Dear Everyone, Dolphins, Sea Lions, and Other Animals Are Not Selfie Props (Updates)

Published by PETA.

Update (July 13, 2022): If you’ve ever been jolted awake from a peaceful nap, you’ll understand why the sea lions at San Diego’s La Jolla Cove reacted the way they did in a recent viral TikTok video:

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These sea lions made my day yesterday #california

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In the moments leading up to the video—in which sea lions appear to be chasing San Diego beachgoers away—a woman apparently approached the sleeping animals and got close to one of them in order to snap a photo. Then the animals appear to chase everyone away.

Sea lions are social animals who will defend themselves and other members of their group when provoked. When approached by humans, they may defensively bark or chase intruders away—and they’re especially territorial during mating season in the warmer months.

Speciesist marine parks like SeaWorld force sea lions to perform patronizing acts and to interact with visitors, making it seem as though they’re toys to play with. In reality, these animals don’t want to interact with humans, and attempting to approach them in their natural habitat can be very dangerous.

A video that circulated online shows a sea lion snapping at and throwing a child—who apparently had been placed on the animal’s back for a photo—off their back.

Sea lion almost attacks child after parents decide to record her mounting it from facepalm

If you want to respect wild animals, simply leave them alone—or else incidents like this will continue to occur.

Update (April 14, 2022): It was a reminder to leave animals in peace that no one should have needed. On April 10, a dolphin became stranded on the Texas Gulf Coast’s Quintana Beach. Instead of phoning a local stranding office, beachgoers reportedly surrounded the dolphin, pushed her back out to sea, and then tried to ride and otherwise harassed her. She died before helpers were able to reach her.

Dolphins have had to put up with a lot of nonsense from humans. Some are held captive at abusement parks like SeaWorldwhere they’re imprisoned and forced to star in unnatural, unsafe attractions. Some are confined to small pools and used for deceptively cruel “swim with dolphins” programs. And even those who live in their natural habitat aren’t safe from humans’ senselessness—as proved by these people who decided that this stunt was more important than a dolphin’s life.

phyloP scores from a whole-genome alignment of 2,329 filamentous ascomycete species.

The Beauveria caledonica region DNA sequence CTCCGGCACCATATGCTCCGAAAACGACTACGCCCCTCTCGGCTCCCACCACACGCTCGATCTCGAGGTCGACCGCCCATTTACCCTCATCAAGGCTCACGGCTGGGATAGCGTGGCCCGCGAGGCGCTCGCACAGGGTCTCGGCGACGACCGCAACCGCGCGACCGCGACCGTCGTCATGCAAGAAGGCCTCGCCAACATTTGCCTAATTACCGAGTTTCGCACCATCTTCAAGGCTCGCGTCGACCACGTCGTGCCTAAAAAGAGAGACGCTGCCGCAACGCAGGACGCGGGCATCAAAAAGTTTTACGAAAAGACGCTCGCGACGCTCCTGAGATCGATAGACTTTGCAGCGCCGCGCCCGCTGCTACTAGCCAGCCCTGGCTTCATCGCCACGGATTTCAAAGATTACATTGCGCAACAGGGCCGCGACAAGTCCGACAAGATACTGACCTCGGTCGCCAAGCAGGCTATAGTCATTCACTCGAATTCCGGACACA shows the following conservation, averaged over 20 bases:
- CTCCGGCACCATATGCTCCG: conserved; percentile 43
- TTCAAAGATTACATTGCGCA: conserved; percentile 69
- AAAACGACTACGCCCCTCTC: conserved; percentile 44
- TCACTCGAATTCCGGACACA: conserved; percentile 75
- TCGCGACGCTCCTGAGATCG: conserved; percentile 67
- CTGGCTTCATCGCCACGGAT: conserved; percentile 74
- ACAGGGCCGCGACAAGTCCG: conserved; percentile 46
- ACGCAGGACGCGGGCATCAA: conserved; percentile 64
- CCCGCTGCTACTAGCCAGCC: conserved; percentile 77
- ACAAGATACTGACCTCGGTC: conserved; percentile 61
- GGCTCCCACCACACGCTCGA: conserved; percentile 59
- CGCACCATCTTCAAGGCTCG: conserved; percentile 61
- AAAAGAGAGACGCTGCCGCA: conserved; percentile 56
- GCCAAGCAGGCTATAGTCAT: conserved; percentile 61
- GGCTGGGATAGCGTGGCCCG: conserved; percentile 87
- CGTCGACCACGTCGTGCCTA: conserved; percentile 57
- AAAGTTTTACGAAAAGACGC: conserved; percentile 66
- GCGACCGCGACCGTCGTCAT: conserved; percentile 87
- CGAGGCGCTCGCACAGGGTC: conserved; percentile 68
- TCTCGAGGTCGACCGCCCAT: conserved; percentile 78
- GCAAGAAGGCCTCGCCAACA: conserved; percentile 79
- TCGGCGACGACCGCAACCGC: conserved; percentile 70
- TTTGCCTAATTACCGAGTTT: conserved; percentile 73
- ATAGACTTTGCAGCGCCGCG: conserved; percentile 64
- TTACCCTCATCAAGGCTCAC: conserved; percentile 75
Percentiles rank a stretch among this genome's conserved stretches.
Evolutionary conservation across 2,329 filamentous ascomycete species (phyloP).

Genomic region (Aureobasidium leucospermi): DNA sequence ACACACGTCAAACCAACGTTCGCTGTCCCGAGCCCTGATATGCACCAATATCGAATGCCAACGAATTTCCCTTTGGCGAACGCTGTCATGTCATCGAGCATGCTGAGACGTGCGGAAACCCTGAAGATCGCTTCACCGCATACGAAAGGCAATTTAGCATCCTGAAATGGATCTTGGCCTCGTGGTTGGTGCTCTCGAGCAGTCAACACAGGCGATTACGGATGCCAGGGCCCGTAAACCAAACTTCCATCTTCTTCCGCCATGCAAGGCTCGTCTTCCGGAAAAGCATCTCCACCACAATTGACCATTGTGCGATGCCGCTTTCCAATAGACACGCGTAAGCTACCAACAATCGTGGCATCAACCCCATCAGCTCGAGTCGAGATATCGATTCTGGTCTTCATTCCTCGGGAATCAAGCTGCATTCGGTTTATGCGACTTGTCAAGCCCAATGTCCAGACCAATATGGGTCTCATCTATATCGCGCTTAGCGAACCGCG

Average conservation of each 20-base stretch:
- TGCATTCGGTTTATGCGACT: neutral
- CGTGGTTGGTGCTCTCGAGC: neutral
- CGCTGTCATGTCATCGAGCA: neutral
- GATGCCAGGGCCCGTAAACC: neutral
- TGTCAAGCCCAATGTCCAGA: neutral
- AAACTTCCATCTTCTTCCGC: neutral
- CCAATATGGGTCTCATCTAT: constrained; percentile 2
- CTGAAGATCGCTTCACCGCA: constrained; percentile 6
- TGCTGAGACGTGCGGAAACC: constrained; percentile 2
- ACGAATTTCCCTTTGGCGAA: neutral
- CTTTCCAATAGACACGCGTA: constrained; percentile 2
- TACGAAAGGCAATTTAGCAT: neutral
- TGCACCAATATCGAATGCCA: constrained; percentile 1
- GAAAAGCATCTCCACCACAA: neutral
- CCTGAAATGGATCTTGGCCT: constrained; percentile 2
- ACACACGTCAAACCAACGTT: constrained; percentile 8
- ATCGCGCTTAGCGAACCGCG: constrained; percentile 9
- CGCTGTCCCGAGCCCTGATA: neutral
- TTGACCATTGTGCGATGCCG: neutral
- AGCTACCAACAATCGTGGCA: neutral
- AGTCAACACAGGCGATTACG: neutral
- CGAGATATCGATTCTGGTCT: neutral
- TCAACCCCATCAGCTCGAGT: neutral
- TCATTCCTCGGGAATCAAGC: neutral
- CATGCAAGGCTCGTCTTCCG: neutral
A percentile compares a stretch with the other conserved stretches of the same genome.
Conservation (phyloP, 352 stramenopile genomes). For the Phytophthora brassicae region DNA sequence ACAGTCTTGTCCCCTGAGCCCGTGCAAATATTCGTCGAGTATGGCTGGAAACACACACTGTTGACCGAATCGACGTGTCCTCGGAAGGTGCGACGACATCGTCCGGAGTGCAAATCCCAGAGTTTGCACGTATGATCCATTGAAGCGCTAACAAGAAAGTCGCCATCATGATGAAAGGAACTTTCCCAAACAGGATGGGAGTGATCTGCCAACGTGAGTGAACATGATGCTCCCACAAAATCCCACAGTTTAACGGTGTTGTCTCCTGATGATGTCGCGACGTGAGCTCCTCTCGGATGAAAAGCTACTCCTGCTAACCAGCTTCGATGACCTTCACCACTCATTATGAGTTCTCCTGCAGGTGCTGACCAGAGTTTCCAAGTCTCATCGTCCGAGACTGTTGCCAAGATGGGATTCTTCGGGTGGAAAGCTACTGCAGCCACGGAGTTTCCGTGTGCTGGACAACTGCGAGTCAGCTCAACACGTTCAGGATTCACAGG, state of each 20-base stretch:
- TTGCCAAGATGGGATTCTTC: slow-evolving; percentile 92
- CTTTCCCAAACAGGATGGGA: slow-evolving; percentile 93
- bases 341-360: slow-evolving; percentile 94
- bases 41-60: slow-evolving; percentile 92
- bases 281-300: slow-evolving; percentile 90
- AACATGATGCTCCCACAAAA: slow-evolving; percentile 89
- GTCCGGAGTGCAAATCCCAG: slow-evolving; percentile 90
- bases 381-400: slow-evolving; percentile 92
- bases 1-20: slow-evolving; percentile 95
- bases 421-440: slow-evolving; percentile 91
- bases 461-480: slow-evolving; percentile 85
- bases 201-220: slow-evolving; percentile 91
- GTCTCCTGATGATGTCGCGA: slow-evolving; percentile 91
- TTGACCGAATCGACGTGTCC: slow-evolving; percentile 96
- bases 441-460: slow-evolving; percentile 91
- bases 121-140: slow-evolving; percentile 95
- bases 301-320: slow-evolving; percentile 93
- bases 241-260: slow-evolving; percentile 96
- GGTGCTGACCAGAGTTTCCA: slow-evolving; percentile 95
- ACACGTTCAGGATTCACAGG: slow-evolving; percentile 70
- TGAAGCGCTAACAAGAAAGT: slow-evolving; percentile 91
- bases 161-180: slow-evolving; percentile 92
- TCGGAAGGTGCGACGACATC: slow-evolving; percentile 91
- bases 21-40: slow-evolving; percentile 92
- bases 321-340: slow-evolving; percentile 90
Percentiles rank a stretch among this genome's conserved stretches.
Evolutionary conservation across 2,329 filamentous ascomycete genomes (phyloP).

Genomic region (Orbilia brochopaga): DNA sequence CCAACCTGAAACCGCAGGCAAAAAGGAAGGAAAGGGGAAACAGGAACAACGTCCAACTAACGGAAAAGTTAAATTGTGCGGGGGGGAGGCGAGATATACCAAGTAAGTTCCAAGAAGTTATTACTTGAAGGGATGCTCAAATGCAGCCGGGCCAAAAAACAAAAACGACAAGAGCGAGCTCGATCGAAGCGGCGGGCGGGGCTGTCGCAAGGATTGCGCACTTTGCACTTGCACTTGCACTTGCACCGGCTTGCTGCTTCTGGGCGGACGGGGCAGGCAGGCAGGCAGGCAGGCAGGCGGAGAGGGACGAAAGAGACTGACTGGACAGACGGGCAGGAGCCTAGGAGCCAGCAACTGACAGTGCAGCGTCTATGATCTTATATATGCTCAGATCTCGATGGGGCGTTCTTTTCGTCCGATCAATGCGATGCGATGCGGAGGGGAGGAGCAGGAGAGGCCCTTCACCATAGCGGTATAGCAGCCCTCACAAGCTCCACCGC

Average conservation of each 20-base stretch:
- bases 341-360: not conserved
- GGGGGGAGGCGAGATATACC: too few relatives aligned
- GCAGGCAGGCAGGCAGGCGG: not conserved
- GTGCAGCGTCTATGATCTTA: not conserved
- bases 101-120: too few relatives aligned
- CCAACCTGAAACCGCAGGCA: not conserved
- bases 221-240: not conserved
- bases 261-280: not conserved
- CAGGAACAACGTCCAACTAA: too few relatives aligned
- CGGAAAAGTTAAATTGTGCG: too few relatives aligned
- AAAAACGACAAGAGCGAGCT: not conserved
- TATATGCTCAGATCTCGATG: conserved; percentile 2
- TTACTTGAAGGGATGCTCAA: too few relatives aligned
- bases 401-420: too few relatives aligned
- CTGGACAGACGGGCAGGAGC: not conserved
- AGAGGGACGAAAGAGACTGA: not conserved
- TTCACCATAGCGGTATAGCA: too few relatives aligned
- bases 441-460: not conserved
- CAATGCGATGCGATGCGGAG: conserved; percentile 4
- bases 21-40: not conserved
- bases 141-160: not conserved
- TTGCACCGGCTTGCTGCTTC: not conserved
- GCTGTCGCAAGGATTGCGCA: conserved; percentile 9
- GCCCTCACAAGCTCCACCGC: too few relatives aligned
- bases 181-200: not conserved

What to Do if You Find a Stranded Marine Mammal

If you were to find an injured seal or a beached dolphin, would you know what to do? For starters, don’t mimic these beachgoers’ cruel, foolish actions. If you come across a stranded marine mammal, dead or alive, do not touch the animal. Don’t feed or pick them up, and don’t attempt to return them to the water. Maintain a distance of at least 50 feet. If you notice other bystanders nearby, please ask them to keep their distance, too. Try to keep animal companions at a distance as well. Finally, call your local stranding office to report the encounter. Click here to search a global directory, then save the number for your local listing in your contacts for possible future encounters. (Before dialing, assess the animal’s appearance: What size and color are they? Do they appear weak, thin, or injured? And be sure to describe the animal’s location accurately.)

In their own way, dolphins held captive and exploited by SeaWorld are stranded, too—existing in a SeaWorld of hurt. But just as you can help stranded marine mammals in nature, you can help animals imprisoned at the park. Please, tell the company to stop breeding dolphins and whales and to send them to seaside sanctuaries.

Update (September 2, 2021): Rangers reportedly shot and killed an elephant outside the city of Kwekwe in Zimbabwe after the animal gored, dragged, and trampled a man to death—because he had apparently tried taking selfies with the elephant. The animal also injured another man, who is “battling for life” at a nearby hospital, according to local news outlet The Chronicle.

Zimparks Public Relations Manager Tinashe Farawo said that rangers had “no option” but to kill the elephant. “Communities are urged to stay away from the animals and minimise close contact with the animals,” Farawo also said, according to The Herald, and added that the incident “could have been avoided.”

Elephants are not selfie props.

Had this man done the right thing—left wildlife in peace—this elephant would likely still be alive, hanging out with friends, spending hours grazing on grasses, taking mud baths, and doing other things that elephants enjoy in nature. Instead, he essentially signed both his own and this elephant’s death warrant, all for a photo op.

Please, always leave wildlife in peace.

Update (May 7, 2021): Folks who witnessed men posing with what appears to be a young tiger shark in the Chassahowitzka River in Florida did exactly what they should’ve done: alerted authorities. After multiple good Samaritans called the Florida Fish and Wildlife Conservation Commission (FWC), the agency launched an investigation and reportedly issued two “notices to appear” to those allegedly involved.

This shark—who, according to one witness, was killed after being tied to a boat, dragged up the river, and used as a photo prop—should not have been tormented for selfies, “likes,” or any other reason. Sharks—who sometimes work together to obtain food and have even been known to mind their manners while eating—deserve what all animals deserve: to be left in peace. We hope the FWC protects all residents of its state by throwing the book at these men if they’re convicted. And if you’re as outraged over the stunt as Twitter is, there’s something you can do to help sharks, too:

Update (August 12, 2020): Huckleberry did his best to survive, but a few vain humans still managed to get the black bear killed.